• Enfermedad del corazón —Prevención

First Word After a Forward Slash (/)

  • Impuestos/Tributación
  • Desvío de las arterias coronarias/Angioplastia

Dates & Numbers

Dates

In Spanish, dates are expressed in this order: day, month, year (DDMMYYYY).

26 de octubre de 2004

26 octubre 2004

26/10/04

We recommend using the first two forms in the United States to avoid confusion with the American mode for reflecting dates.

Numbers

The North American Academy of Spanish Language (www.anle.us), acting under the GSA-ANLE Agreement (PDF, 214 kb, 4 pages), recommends that the notation for decimals and fractions in Spanish texts published in the United States follow the American model. Nine Latin American countries also follow this model. The decision was based on the nomenclature used in the United States by banks, financial documents, commerce and the media.

Correct use in USA: $1,276.50

Incorrect use in USA: $1.276,59

Ordinal numbers

Commonly used:

Abbreviated ordinal numbers: 1ro. or 1º, 2do. or 2º, 3ro. or 3º…

Feminine gender case: 1ra. or 1ª, 2da. o 2ª, 3ra o 3ª …

Academic Spanish:

Abbreviated ordinal numbers: 1.º, 2.º, 3.º… 25.º… 100.º

Feminine gender case: 1.ª, 2.ª, 3.ª … 25.ª … 100.ª

Billions and Trillions

Much has been debated about these two terms and how to translate them into Spanish in the United States. To avoid confusion for Spanish speakers in the United States, a literal translation from English is recommended.

Translation in the United States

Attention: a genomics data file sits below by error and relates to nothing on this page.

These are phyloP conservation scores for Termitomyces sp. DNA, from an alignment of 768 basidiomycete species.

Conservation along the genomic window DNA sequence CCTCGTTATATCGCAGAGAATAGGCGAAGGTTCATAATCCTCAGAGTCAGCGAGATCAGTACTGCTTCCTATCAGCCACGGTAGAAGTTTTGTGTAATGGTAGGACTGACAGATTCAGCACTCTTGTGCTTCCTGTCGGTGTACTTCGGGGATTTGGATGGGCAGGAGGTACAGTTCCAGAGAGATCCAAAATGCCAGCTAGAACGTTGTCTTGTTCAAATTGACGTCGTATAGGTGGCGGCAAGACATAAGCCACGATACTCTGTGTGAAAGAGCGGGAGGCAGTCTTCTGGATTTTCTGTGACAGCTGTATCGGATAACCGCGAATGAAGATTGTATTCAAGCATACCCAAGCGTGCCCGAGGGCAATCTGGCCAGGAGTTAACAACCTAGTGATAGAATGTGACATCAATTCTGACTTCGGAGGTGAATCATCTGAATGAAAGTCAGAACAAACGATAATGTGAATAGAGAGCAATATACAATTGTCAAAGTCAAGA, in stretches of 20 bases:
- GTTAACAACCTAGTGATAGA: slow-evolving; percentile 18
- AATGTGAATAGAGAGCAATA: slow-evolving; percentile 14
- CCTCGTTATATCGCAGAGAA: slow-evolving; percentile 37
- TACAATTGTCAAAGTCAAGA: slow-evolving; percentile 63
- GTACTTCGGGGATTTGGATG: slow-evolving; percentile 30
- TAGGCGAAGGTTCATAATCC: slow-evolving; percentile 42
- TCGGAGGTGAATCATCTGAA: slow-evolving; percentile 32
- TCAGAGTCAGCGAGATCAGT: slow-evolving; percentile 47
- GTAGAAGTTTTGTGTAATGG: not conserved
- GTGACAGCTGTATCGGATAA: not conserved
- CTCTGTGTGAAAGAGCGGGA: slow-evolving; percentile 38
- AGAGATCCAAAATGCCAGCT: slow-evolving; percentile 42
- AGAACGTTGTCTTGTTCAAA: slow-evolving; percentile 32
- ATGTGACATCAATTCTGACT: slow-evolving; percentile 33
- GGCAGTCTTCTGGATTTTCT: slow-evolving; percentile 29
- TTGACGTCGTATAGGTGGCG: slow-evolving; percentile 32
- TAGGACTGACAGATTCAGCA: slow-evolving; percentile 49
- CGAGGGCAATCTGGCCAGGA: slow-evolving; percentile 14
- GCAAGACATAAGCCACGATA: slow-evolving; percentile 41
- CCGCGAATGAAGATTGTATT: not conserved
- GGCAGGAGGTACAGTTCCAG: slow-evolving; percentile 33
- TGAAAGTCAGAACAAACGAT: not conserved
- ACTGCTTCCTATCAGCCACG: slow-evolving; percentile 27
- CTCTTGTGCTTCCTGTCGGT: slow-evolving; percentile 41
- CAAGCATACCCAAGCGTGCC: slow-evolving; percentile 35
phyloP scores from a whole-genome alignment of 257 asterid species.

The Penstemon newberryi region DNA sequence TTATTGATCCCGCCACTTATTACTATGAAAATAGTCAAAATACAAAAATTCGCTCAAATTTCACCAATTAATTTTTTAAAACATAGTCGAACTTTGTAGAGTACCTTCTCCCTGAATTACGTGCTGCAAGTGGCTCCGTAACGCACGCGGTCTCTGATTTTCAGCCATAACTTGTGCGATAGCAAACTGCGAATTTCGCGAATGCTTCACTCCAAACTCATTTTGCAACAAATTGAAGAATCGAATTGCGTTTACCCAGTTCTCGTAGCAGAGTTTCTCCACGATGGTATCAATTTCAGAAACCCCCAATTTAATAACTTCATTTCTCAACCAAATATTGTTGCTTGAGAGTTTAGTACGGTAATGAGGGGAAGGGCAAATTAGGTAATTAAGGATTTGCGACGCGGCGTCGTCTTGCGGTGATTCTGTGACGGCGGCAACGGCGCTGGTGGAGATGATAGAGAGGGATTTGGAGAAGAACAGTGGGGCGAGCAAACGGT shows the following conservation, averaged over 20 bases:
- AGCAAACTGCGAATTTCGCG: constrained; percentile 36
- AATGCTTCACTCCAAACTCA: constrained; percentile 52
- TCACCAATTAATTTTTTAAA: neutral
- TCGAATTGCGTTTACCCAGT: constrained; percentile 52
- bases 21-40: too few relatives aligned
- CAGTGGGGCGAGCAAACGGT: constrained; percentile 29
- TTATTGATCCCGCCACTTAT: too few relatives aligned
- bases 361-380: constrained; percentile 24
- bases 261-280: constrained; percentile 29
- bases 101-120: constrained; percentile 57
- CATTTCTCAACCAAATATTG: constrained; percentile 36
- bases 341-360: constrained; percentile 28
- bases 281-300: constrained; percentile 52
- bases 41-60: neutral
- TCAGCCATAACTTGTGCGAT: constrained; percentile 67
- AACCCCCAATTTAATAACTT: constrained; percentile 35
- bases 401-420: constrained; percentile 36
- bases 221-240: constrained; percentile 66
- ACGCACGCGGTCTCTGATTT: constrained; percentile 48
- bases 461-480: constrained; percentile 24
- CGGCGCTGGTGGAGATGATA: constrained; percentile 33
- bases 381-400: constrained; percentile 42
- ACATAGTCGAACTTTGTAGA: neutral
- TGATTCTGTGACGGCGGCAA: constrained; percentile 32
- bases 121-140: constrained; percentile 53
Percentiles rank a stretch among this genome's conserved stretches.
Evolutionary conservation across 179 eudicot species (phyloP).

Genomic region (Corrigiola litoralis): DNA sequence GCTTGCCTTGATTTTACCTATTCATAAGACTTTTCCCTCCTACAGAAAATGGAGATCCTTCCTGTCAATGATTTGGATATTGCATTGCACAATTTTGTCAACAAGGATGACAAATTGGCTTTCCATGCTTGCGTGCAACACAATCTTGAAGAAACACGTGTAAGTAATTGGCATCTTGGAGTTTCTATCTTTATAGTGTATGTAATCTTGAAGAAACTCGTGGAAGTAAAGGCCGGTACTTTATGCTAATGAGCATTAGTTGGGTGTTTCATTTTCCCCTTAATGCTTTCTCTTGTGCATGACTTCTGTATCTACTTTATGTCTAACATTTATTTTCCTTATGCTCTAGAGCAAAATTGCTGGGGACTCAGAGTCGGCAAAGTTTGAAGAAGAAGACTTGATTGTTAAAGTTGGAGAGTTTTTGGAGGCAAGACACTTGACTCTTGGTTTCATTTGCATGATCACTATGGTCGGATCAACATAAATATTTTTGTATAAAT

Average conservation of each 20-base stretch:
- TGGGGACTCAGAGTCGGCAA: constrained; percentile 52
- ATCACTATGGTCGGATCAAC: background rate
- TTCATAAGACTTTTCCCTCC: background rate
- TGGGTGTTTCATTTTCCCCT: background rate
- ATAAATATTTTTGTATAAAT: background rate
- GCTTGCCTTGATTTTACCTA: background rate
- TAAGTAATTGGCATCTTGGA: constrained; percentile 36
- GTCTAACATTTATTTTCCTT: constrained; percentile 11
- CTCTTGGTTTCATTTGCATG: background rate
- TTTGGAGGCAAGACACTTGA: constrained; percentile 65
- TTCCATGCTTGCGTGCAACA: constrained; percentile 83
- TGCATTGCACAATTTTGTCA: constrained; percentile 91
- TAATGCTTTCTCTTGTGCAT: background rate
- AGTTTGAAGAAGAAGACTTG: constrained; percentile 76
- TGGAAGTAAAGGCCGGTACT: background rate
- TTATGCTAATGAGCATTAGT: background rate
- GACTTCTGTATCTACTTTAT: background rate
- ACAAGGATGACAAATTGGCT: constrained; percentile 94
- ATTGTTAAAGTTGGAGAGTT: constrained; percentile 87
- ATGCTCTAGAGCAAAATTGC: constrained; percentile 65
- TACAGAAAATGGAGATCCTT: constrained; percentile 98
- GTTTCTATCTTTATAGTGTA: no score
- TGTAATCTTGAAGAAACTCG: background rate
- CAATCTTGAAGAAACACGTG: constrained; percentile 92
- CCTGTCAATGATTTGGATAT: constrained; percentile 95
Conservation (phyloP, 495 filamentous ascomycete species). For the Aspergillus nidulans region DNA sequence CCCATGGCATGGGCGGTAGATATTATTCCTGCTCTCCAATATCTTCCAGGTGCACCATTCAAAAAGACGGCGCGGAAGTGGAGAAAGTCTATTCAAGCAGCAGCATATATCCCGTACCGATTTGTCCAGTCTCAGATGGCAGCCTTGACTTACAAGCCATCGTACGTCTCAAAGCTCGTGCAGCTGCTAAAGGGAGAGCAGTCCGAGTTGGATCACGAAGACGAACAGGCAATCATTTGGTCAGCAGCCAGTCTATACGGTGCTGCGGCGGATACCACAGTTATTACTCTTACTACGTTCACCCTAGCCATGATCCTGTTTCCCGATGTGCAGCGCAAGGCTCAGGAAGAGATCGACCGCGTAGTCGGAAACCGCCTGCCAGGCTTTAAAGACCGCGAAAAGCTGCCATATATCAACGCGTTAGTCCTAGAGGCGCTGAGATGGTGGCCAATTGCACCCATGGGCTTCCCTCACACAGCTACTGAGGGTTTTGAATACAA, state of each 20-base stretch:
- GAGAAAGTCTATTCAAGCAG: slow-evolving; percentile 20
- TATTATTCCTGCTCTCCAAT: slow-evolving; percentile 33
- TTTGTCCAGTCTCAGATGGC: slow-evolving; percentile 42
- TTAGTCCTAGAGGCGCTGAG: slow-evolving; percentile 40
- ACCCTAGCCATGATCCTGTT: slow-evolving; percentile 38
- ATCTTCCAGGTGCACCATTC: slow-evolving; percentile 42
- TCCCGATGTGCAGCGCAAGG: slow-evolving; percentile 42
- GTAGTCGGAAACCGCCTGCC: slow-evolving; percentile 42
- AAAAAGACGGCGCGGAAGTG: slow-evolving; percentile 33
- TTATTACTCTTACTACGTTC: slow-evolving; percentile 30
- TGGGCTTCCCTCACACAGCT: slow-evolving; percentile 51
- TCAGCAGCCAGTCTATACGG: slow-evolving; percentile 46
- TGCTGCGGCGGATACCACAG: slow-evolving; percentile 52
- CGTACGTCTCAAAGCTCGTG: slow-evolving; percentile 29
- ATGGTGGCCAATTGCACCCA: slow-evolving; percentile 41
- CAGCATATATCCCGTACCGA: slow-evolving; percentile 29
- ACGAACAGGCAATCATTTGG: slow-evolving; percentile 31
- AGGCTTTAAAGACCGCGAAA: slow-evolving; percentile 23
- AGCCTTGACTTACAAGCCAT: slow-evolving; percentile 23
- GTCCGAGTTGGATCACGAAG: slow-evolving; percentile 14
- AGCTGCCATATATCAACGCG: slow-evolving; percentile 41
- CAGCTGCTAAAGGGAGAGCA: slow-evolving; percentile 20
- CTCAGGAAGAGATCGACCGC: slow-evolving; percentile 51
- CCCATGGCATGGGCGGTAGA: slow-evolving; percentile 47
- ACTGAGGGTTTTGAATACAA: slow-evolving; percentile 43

Billion = Billón (1,000,000,000)

Trillion = Trillón (1,000,000,000,000)

Translation for other countries or International Spanish

Billion (US English) = Mil millones (unidad seguida de nueve ceros)

Trillion (US English) = Billón (unidad seguida de doce ceros)

Meaning of these terms in the Diccionario de la Real Academia Española (DRAE)

Billón = Un millón de millones, que se expresa por la

unidad seguida de doce ceros. (DRAE)

Trillón = Un millón de billones, que se expresa por la

unidad seguida de 18 ceros. (DRAE)

Punctuation

Parentheses vs. Brackets

Use brackets when adding text that was not there and serves to clarify the title or text.

  • Histoplasmosis [protección a los trabajadores con riesgo de contraerla]

Use parentheses when translating a word or phrase in the text or title.

  • Chlamydia (clamidia)

Exclamation and Question Marks

In Spanish, exclamation and question marks open and close the desired phrase. The opening ones are inverted (¡) (¿) and the closing ones are the same as in English: (!) and (?):

  • ¡Hágalo en línea!
  • ¿Cómo puedo hacerme ciudadano estadounidense?

Punctuation marks are written outside of quotation marks, parenthesis and dashes.

  • “Este estudio ha proporcionado los datos que tanto se necesitaban sobre enfermedades de los ojos en el grupo minoritario de más rápido crecimiento dentro de los Estados Unidos”, indicó Elías A. Zerhouni, M.D., director de NIH.
  • El médico dijo: “La revisión se canceló; era previsible por el temor del paciente. Sin embargo, es probable que la cancelación no sea definitiva”; acto seguido, suspiró hondo y añadió: “El cáncer es curable en su diagnóstico precoz (las estadísticas lo confirman), la familia debe saberlo”.

Diacritics and HTML Code

Use of Diacritics

When using HTML, diacritics [los acentos gráficos] must be also coded. For example:

Página = Página

Spanish accent rules apply to both capital and lower case letters. For example:

Ácido fólico/ácido fólico

Última revisión/última revisión

Each character and its code is listed below:

Number Entity
á á á
é é é
í í í
ó ó ó
ñ ñ ñ
ú ú ú
ü ü ü
Á Á Á
É É É
Í Í Í
Ó Ó Ó
Ú Ú Ú
Ü Ü Ü
Ñ Ñ Ñ
ª ª ª
º º º

Punctuation

Symbol HTML Entity
–
—
¿ ¿
¡ ¡
« «
» »
" &#quot; (to open and close)

Sources